Apr 212017
 

If one needs to fill dictionary with bunch of keys while tracking only last value for each, a generic inner loop code might looks something like this:

if (dict.ContainsKey(key)) {
    dict[key] = value;
} else {
    dict.Add(key, value);
}

Code checks if key exists, if not it is added; otherwise the old value is replaced. Pretty straightforward.

Surprisingly, this code can be simplified – a lot:

dict[key] = value;

Dictionary’s indexed property will do exactly the same thing as code above – but in less lines.

Apr 202017
 

Nineteen years after the StarCraft’s release, there is yet another patch. Alongside many bug-fixes, it also made StarCraft and Brood War expansion completely free.

While giving the old game for free could be considered a bit of a gimmick in the light of newly announced StarCraft: Remastered, an HD version of the original StarCraft, it is not only that.

Blizzard actually released new features within this patch and that is not the first time. They simply kept up the great customer care of the StarCraft saga. Frankly I wouldn’t be surprised if we see another patch or two for it in the future.

Without the further ado, download the new (free) version and have fun.

PS: And yes, StarCraft color issue has been resolved.

PPS: You can also check some other free games from Blizzard. My personal favorites being The Lost Vikings but also Warcraft II and Diablo are nothing to frown upon. :)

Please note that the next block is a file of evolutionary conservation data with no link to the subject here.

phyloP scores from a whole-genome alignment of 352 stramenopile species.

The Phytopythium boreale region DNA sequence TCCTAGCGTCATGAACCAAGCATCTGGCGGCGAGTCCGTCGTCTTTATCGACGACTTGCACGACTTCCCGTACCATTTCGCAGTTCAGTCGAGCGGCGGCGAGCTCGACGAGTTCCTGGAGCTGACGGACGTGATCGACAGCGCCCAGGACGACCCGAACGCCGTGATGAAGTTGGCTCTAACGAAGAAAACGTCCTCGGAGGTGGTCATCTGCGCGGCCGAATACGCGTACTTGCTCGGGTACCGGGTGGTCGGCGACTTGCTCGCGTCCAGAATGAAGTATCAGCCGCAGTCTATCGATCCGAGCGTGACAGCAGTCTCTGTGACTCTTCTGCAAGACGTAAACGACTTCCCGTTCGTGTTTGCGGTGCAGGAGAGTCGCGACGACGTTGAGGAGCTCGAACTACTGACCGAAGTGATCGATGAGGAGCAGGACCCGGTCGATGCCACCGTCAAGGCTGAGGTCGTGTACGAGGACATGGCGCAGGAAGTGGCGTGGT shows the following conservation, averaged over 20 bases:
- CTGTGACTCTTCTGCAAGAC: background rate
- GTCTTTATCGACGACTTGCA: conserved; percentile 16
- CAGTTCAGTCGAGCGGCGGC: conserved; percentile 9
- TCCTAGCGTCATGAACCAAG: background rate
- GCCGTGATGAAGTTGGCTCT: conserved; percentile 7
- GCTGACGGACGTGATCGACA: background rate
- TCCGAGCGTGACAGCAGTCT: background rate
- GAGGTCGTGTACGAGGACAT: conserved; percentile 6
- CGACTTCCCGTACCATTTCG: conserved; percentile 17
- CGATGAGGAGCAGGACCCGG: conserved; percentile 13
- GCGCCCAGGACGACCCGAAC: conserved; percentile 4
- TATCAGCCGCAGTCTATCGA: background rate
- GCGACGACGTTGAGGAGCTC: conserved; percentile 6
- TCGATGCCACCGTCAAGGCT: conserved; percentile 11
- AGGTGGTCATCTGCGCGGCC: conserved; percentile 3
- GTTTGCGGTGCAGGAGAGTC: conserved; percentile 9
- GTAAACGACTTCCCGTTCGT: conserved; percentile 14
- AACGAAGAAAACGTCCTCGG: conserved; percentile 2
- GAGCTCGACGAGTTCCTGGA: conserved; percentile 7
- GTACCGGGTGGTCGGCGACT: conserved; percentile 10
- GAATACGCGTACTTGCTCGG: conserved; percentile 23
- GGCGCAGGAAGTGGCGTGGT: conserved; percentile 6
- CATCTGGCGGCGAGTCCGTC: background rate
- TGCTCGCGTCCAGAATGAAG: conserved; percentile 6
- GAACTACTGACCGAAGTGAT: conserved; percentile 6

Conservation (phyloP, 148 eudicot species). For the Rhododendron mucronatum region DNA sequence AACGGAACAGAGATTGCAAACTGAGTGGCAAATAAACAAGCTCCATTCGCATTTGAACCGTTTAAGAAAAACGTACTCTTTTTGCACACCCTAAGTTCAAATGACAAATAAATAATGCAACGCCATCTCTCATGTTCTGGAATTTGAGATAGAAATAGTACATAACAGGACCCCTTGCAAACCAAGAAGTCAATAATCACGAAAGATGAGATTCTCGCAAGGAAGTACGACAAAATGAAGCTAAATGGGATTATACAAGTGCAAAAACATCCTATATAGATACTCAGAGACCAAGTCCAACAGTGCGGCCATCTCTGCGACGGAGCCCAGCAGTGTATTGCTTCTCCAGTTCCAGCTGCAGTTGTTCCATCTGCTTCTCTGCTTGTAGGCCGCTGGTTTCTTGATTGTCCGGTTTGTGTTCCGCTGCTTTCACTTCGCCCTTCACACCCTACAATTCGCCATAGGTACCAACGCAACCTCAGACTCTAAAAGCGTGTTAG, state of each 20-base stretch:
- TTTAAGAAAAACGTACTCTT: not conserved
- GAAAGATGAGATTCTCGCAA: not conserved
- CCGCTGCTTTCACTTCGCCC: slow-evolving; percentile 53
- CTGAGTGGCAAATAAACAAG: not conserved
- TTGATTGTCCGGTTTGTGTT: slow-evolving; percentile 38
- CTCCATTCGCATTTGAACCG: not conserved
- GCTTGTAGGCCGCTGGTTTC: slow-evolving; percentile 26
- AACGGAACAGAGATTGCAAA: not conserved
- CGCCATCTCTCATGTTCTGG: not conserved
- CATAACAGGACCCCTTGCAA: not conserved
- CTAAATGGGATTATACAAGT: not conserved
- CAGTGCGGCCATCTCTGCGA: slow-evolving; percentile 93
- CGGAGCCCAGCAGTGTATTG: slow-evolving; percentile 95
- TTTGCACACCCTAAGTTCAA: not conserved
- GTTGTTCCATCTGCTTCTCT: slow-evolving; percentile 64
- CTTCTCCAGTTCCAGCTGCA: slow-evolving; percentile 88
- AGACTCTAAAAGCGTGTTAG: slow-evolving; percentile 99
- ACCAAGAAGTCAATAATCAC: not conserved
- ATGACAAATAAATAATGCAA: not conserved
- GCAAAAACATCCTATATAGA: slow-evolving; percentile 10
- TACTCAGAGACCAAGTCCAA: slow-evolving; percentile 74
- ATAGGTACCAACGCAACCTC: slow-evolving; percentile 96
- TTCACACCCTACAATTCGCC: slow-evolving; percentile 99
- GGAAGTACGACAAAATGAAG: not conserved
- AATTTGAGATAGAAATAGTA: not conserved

Apr 162017
 

I already wrote about using Mikrotik’s DNS to resolve a short name lookup in Windows. And there I noted that domain-name DHCP option seemingly has no effect on Linux. Well, let me introduce you to domain search option.

Most of the Linux/Unix based operating systems, whether it is Linux, FreeBSD, or MacOS support arguably a more proper way to define which domain we are referring to when using a single word host name.

To define suffix for domain search, just add option 119:

/ip dhcp-server option
add name="domain-search-option" code=119 value="'example'"

And of course add this option to DHCP network:

/ip dhcp-server network
set 1 dhcp-option=domain-search-option

PS: And no, you cannot use this instead of domain-name. Windows clients only support domain-name while Linux/Mac only supports domain-search option.

Apr 112017
 

If you download Windows 10 ISO files regularly it is more likely than not you cannot really tell for sure which build is which. However, determining the build number is fairly easy.

The first step is to mount the Windows .iso file which can be done by double-clicking it (or using VHD Attach). That will assign a drive letter to image so you can access it.

Second (and last) step is to right-click on setup.exe on newly created drive and select Properties. Inside Properties window we are interested into Details tab and its File Version field. It is this field that will tell you build number as third part of version.

For example, if File Version is 10.0.15063.0, that .iso belongs to Windows 10 build 15063.